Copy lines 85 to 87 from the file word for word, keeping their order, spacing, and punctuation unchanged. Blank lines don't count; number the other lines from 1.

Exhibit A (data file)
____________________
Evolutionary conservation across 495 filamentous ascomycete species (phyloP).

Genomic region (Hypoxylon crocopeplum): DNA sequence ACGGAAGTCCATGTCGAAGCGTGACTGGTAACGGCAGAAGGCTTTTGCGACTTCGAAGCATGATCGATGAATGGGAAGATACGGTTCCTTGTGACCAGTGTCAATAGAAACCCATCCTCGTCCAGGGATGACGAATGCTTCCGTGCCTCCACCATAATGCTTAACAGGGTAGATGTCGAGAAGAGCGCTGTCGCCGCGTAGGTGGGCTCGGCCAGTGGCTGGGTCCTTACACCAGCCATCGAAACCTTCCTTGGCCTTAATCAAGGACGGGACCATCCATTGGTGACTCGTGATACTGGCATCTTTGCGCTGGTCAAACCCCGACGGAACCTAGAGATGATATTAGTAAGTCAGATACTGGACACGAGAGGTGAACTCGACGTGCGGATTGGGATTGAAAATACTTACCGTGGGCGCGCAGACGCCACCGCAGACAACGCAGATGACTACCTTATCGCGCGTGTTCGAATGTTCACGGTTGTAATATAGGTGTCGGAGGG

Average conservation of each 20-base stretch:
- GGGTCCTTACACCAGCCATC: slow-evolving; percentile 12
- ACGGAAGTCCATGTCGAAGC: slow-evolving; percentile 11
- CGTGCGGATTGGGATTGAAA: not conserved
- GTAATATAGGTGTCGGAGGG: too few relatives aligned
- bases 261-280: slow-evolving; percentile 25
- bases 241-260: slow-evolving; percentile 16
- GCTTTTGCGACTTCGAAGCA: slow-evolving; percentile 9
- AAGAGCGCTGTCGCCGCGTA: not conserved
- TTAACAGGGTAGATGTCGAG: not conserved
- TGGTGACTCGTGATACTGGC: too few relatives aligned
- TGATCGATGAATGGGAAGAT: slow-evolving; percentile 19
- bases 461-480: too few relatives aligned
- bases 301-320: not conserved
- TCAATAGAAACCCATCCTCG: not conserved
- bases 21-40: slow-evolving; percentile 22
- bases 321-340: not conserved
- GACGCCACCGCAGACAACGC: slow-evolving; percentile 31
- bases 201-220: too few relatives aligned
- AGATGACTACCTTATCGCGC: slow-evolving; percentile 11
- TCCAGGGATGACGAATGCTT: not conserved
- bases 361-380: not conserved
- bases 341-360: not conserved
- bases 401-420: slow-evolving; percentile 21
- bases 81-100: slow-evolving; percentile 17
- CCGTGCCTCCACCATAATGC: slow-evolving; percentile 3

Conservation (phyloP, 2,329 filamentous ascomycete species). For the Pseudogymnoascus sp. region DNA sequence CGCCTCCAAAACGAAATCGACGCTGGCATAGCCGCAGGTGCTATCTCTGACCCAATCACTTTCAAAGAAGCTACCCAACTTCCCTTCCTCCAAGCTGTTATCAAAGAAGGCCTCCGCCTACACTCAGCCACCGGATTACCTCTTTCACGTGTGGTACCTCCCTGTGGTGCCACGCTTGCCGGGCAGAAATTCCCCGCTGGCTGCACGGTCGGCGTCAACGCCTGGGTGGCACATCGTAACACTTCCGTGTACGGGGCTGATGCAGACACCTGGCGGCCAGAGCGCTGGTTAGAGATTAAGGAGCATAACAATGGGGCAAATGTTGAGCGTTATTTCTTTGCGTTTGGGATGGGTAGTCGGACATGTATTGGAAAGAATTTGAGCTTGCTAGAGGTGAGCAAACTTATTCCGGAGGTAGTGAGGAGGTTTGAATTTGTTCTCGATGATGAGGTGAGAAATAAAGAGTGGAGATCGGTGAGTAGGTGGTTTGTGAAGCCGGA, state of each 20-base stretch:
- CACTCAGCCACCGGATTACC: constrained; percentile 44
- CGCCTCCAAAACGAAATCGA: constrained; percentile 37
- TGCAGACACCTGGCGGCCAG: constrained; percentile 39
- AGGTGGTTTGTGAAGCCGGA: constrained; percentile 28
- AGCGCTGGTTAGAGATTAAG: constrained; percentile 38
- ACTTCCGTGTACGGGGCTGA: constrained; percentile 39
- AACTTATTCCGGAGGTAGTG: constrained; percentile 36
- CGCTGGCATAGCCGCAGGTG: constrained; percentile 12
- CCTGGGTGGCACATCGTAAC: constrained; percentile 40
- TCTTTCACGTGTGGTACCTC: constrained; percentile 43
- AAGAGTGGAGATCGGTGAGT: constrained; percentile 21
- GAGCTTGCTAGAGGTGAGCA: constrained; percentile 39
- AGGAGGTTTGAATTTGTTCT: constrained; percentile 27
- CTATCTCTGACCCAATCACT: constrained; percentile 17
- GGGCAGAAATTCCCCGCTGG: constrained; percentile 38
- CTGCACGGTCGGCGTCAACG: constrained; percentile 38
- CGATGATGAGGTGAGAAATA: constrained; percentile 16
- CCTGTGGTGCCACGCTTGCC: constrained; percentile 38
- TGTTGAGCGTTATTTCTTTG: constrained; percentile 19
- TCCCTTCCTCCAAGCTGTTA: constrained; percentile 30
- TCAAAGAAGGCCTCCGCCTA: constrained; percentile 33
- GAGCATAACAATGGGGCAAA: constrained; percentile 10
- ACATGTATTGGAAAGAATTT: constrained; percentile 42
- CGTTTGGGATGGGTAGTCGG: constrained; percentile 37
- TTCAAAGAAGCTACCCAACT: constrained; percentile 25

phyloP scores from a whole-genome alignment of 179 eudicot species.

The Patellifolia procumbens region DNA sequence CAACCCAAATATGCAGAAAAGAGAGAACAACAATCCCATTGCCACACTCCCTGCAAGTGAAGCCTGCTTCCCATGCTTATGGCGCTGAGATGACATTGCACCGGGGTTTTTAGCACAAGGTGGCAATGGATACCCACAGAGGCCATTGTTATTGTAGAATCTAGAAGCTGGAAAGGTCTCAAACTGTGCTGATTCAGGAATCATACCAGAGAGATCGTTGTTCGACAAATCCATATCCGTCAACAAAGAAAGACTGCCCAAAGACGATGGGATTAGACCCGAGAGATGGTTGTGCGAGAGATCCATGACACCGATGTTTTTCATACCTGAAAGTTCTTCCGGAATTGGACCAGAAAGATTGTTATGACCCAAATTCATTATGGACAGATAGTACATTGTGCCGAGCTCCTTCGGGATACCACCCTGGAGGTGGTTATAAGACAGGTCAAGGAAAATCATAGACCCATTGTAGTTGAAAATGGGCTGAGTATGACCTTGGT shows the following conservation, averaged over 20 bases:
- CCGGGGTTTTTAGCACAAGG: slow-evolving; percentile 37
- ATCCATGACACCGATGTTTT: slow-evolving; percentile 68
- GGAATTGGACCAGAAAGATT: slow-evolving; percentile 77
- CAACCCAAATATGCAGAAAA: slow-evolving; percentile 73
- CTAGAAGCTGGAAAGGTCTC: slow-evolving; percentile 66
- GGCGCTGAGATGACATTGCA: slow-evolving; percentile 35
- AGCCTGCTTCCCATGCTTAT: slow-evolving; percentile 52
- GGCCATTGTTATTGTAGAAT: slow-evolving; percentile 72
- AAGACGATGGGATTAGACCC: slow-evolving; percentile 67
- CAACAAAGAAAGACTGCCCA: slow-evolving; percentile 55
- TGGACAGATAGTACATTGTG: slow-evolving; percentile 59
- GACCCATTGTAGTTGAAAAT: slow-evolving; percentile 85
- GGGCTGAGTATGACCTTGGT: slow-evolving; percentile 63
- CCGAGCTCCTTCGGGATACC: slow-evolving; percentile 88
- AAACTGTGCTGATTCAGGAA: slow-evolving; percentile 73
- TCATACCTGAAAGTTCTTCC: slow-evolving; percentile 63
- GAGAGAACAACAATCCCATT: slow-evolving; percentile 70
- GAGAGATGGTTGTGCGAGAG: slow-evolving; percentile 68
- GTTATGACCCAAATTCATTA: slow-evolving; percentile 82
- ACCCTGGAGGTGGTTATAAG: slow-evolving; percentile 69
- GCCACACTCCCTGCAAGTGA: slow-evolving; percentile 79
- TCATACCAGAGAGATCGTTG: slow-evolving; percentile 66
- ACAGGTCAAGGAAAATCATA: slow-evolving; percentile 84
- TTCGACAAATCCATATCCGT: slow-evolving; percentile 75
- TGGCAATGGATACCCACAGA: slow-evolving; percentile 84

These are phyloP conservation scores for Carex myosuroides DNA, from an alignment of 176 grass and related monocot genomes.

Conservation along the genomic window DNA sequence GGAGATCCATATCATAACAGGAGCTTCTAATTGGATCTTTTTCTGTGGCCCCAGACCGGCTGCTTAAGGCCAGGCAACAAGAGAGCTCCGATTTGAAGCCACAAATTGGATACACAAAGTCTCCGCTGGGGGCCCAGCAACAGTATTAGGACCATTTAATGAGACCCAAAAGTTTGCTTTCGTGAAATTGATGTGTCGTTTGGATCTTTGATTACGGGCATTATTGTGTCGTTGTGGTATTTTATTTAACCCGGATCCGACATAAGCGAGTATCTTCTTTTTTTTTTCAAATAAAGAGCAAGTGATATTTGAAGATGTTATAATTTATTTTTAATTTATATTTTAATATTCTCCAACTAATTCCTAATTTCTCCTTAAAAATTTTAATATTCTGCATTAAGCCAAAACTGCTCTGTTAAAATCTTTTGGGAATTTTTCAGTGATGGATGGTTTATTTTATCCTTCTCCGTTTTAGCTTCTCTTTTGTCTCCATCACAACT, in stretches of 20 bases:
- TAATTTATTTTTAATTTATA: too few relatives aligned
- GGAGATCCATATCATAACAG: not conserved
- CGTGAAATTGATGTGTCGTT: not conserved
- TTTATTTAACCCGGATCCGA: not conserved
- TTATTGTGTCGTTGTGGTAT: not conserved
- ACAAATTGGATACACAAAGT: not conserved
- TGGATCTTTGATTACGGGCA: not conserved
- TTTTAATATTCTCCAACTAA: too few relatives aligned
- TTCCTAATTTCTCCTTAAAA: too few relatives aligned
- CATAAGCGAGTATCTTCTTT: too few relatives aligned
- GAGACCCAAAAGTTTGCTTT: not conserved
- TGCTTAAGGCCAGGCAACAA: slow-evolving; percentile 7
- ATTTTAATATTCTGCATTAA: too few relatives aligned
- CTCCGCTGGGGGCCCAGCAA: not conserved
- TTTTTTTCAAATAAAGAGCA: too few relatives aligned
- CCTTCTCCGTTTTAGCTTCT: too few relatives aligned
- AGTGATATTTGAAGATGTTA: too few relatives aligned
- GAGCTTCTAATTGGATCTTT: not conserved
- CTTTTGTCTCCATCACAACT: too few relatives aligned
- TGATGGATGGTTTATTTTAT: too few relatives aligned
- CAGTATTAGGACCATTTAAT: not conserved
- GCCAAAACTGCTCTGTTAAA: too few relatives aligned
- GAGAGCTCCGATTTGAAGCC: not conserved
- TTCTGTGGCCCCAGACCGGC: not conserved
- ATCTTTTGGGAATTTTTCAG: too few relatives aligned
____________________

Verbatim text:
- GGAGATCCATATCATAACAG: not conserved
- CGTGAAATTGATGTGTCGTT: not conserved
- TTTATTTAACCCGGATCCGA: not conserved